THE old adage money can't buy you happiness will ring true for Glasgow City Council today, when the smile is wiped off the face of the city.

Almost 15 years since he made his first appearance around the city, the Mr Happy character and the Glasgow's Miles Better campaign will come to an end.

Despite a reduction in Mr Happy's exposure, copyright for the Roger Hargreaves character and the logo cost #28,000 for last year alone and, due to the council's spending cuts, it will not be renewed when it runs out today.

Mr John Brown, the council's head of public relations and marketing, said it was not felt appropriate to spend money on the campaign in the current climate.

''With the problem of paying fees for copyright, and then the high promotion costs, we just don't have the money for it,'' he said.

However, he added that the end of Mr Happy did not mean that the council would stop promoting the city this summer and it already had a number of thoughts on possible campaigns to replace Mr Happy.

He said: ''People will still identify the Glasgow's Miles Better campaign with the city and that will not end for the time being.

''Just because the copyright has ended, doesn't mean Mr Happy's association with Glasgow will.''

The idea behind the campaign was conceived in 1982 when the then Lord Provost Michael Kelly returned from a trip to New York, where he had been impressed with the success of the city's I Love NY campaign.

The following year, the Glasgow's Miles Better campaign was launched during a heatwave in an attempt to change Glasgow's image as a city of violence, drugs, and slums.

Other than a brief spell when it was replaced with the Glasgow's Alive promotion, Mr Happy has beamed out across the city ever since, most notably from the blue gas tower next to the M8.

Mr Kelly, who now works as a consultant, said he was not surprised the campaign had lasted so long.

He said: ''The I love NY campaign had already been running five years when I went to New York and we felt that if we got it right, it would work long term, so I'm not surprised that it lasted so long.''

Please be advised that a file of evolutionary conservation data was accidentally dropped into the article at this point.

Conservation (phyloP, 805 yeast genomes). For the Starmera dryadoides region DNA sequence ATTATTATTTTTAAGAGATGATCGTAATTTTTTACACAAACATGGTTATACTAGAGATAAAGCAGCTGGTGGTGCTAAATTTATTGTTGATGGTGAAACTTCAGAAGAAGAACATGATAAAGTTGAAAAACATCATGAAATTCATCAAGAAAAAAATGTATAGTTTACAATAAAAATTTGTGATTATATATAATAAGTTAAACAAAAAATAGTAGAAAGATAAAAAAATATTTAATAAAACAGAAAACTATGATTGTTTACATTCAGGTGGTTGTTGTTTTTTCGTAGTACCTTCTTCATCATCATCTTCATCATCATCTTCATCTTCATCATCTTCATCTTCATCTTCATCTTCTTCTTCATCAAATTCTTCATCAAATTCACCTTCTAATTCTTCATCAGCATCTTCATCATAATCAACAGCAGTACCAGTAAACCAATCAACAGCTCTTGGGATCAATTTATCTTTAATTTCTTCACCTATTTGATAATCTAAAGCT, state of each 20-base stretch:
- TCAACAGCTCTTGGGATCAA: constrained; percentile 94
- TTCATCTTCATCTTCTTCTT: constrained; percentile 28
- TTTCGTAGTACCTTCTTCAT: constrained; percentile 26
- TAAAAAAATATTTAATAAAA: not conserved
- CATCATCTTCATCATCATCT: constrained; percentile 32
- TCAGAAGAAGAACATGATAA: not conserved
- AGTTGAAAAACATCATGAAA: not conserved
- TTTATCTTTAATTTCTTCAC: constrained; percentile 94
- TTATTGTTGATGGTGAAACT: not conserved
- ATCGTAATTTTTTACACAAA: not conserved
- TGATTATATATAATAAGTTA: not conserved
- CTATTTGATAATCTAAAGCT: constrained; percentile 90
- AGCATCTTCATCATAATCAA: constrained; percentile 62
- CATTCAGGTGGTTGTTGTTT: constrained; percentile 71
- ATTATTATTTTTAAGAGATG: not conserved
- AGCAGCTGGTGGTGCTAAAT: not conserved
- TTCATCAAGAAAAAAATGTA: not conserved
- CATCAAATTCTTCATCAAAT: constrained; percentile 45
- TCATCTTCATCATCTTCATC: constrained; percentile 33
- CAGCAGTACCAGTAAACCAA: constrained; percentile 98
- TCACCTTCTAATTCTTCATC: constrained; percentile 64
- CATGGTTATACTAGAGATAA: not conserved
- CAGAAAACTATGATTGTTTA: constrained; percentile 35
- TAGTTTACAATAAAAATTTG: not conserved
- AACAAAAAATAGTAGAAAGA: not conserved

After the initial plan to promote the city, a suitable logo had to be established.

Mr Kelly said: ''We carried out a competition in the old Sunday Standard for the campaign and one of the entries was Glasgow makes me smile.

''This really brought about the idea of smiling and this, coupled with the fact that Glasgow was perceived as a friendly city, led to the Glasgow's Miles Better slogan. The reason the words really caught on I think was because the people of Glasgow were able to articulate their feelings and what they really believed about the city.

''For years they had seen television people coming up and making documentaries holding up Glasgow as everything that was bad about cities, and now they had some way of defending it.''

However, he said, he felt that although the logo was still relevant, Mr Happy himself might be past his day.

''It was a 1970s character and the problem now is that he's out of date.

''Also, if you are trying to promote health, then a wee, round fat figure for a logo is perhaps not a positive image to have.''

Next month, Mr Kelly is going to Lublin in Poland to sell the concept behind the campaign, and he felt it was important for Glasgow to still have some sort of similar promotion behind it.

He said he hoped the words Glasgow's Miles Better could still be used in some sort of promotional sense and added: ''I think the reality is the city is going to have to promote itself and needs some sort of logo, especially if we are going to sell it abroad at a time when it is so important in the international market.''